SINGAPORE - A man, a Singaporean aged 28, has been charged with failing to change the residential address on his NRIC.
The National Registration Identity Card is the compulsory identity document issued to Singapore citizens and permanent residents. People must register for an NRIC within one year of reaching age 15, or on becoming a citizen or permanent resident.
The Straits Times looks at why the residential address on NRICs must be updated and how to do it.
Q: Why is it necessary to update the address on your NRIC?
A: The address listed on the NRIC is used by government agencies to contact Singapore residents for official purposes. For example, SingPass transactions such as the resetting of one's password and the national health survey by the Ministry of Health are administrated through mail using the residential address found on NRICs.
Under the National Registration Act, all NRIC holders need to report a change of address within 28 days of moving into a new residence, whether the residence is in or outside of Singapore. The Immigration and Checkpoints Authority said it is the people's responsibility to update their residential addresses to ensure that they remain contactable.
Q: How does one get it done?
A: The application for a change of address is now mostly done online with no charge, either personally or through a proxy. The proxies must provide the applicant's NRIC number and its date of issue to access the e-Service.
Since Oct 1 this year, the three-step process is done through ICA's website:
1. Residents can go to the change of address e-Service on the website and log in using their SingPass.
2. Applicants will receive a unique personal identification number (PIN) sent by mail to their new address. Applicants then enter the PIN via the e-Service to verify the new address. On verification, applicants will receive an instant acknowledgement that their change of address is successful.
3. Applicants will later receive a second mail containing a sticker with their new address, and must then fix the sticker on the back of their NRICs by following the instructions provided.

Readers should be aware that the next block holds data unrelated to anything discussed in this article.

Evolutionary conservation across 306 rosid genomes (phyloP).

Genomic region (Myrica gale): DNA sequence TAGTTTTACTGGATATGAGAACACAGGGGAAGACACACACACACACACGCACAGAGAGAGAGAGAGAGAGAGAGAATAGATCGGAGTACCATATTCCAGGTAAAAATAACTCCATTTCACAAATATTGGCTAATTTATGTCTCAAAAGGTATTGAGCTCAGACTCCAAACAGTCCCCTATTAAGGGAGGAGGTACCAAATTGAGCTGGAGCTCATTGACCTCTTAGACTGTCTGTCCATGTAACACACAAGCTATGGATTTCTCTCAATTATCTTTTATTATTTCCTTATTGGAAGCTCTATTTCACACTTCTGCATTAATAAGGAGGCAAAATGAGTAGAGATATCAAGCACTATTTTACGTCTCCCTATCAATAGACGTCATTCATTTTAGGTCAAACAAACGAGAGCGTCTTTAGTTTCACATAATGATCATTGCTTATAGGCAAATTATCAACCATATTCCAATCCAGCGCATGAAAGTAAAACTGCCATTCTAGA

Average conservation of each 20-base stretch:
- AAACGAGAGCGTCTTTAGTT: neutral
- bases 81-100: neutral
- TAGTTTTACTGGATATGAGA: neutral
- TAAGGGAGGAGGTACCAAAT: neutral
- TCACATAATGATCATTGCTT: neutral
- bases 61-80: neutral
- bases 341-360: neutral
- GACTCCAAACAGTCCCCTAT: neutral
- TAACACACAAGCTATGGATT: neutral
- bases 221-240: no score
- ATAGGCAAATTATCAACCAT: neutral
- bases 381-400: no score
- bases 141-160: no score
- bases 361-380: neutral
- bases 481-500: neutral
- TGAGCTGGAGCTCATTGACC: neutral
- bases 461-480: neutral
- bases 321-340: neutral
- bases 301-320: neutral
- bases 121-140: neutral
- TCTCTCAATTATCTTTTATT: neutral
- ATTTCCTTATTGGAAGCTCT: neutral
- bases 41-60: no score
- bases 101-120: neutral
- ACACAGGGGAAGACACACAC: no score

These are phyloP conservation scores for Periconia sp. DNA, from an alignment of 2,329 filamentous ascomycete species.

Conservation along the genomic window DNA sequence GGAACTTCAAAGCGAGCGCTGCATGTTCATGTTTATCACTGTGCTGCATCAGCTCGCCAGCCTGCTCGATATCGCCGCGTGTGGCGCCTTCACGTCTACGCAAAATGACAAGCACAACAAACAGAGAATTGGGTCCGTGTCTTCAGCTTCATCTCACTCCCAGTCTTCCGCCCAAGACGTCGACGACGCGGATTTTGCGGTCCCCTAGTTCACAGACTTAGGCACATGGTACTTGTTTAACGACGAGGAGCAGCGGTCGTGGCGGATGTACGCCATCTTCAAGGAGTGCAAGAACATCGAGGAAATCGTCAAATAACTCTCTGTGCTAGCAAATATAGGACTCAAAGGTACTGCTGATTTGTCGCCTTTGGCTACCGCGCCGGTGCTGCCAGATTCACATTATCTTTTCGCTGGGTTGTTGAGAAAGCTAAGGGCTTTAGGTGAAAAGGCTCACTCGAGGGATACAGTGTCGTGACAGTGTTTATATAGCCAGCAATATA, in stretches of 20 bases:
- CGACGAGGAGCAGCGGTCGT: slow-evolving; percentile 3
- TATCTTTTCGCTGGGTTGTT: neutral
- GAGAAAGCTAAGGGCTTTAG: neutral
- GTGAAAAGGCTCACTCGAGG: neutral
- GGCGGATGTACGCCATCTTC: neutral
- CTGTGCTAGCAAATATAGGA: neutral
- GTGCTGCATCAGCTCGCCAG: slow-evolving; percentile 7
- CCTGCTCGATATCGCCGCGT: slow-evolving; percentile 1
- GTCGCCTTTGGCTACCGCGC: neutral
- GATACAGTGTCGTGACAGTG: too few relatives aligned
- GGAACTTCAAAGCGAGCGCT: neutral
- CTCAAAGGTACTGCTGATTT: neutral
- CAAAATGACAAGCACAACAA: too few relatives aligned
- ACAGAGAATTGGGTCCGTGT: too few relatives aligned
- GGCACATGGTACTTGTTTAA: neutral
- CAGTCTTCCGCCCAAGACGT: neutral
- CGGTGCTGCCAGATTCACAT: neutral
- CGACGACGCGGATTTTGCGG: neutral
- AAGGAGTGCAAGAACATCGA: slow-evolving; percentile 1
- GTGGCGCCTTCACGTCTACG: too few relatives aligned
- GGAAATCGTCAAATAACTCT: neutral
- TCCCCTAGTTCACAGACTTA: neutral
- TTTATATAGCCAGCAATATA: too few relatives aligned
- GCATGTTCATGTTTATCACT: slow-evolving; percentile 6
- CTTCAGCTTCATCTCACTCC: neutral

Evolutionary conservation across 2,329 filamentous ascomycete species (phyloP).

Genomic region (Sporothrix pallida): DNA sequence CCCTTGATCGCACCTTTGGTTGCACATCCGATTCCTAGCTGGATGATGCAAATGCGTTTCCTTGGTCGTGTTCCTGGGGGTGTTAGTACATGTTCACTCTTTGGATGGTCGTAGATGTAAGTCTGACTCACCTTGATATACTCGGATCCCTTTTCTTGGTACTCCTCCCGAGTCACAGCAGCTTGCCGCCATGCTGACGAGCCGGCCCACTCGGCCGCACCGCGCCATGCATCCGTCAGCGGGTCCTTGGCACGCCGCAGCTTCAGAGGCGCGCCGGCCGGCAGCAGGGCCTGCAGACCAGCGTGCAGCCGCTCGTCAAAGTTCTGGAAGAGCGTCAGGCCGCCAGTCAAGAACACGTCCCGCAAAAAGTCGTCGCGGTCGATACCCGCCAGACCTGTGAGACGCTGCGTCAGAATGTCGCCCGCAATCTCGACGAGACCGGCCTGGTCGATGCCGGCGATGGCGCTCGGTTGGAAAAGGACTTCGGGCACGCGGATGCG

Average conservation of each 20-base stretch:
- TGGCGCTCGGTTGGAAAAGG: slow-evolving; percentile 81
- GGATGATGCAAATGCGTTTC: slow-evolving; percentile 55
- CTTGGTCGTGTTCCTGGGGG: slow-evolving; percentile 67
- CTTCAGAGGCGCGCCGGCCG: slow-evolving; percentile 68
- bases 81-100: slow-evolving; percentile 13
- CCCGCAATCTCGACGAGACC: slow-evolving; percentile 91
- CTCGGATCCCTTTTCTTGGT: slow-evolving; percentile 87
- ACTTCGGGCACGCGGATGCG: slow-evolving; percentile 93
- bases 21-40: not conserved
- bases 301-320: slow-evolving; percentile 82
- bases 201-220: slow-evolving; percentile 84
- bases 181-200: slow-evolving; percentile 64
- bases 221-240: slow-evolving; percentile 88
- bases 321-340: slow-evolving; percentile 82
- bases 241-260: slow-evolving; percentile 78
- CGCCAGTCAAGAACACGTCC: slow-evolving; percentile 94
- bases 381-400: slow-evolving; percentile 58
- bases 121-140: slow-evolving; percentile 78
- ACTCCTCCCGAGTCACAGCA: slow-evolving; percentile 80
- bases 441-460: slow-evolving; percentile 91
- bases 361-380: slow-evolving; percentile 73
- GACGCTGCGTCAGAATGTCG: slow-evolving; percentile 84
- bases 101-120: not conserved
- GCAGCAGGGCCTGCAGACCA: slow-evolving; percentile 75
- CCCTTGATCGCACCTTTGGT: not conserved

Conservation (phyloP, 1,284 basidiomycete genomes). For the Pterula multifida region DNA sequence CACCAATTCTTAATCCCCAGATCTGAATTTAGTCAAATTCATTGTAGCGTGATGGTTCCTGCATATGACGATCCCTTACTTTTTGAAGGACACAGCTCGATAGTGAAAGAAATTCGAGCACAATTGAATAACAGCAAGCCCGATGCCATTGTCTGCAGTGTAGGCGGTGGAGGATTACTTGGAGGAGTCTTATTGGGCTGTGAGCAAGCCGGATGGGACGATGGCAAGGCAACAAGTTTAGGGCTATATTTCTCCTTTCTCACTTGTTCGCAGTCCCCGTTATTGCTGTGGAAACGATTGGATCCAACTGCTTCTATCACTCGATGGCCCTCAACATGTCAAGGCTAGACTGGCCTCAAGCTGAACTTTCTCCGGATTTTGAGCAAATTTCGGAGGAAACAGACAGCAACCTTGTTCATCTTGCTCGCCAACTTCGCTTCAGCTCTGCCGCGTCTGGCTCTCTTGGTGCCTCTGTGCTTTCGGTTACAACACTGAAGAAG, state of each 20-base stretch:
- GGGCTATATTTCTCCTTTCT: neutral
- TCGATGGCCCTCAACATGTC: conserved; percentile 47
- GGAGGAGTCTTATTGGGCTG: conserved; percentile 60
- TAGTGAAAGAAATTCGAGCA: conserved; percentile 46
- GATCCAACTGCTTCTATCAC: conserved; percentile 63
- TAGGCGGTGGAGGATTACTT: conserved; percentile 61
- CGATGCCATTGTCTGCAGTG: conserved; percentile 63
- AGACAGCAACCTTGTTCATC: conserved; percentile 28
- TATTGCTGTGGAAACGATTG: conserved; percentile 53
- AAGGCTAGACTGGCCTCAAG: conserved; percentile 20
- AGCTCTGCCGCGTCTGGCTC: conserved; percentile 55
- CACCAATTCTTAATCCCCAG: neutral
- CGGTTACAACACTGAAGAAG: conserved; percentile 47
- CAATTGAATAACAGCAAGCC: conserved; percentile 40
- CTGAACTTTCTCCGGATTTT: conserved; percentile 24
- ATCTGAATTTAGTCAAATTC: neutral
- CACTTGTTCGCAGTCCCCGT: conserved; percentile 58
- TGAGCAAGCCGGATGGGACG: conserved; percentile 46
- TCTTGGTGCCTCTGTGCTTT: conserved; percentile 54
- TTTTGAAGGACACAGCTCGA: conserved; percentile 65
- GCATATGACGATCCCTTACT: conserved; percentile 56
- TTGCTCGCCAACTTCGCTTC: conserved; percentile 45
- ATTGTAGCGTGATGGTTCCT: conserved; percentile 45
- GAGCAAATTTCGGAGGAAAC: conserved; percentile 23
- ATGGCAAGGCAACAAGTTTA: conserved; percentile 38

Q: Was it not handled by the police at neighbourhood police centres?
A: From Dec 1, the police will no longer be processing change of address requests. Singapore residents who are unable to transact online and have no proxies to assist them can visit ICA for assistance.
Q: Why are some people not updating their addresses?
A: Some do it to exploit their original addresses - for instance, they keep their parents' addresses on their NRICs in order to register their children at preferred schools which may be located nearby. Others who are renting a series of different places for short periods of time may believe it is troublesome to do so. ST understands that some people may be keeping old addresses on their NRIC for undesirable purposes such as avoiding loan sharks they have borrowed money from.
Q: What are the penalties for not doing so?
A: The penalty for failing to report a change of address is a fine of up to $5,000 or imprisonment of up to five years, or both.
Q: What if I am living somewhere else temporarily due to legitimate reasons, like when I am renovating my home?
A: As the law does not specifically define a "place of residence", what constitutes an offence is judged on a case-by-case basis and is subject to the investigator's assessment whether a person has committed an offence or not. If a person has the intention of going back to the registered address, he or she is unlikely to be viewed as an offender.
Source: The Straits Times © Singapore Press Holdings Limited. Reproduced with permission.
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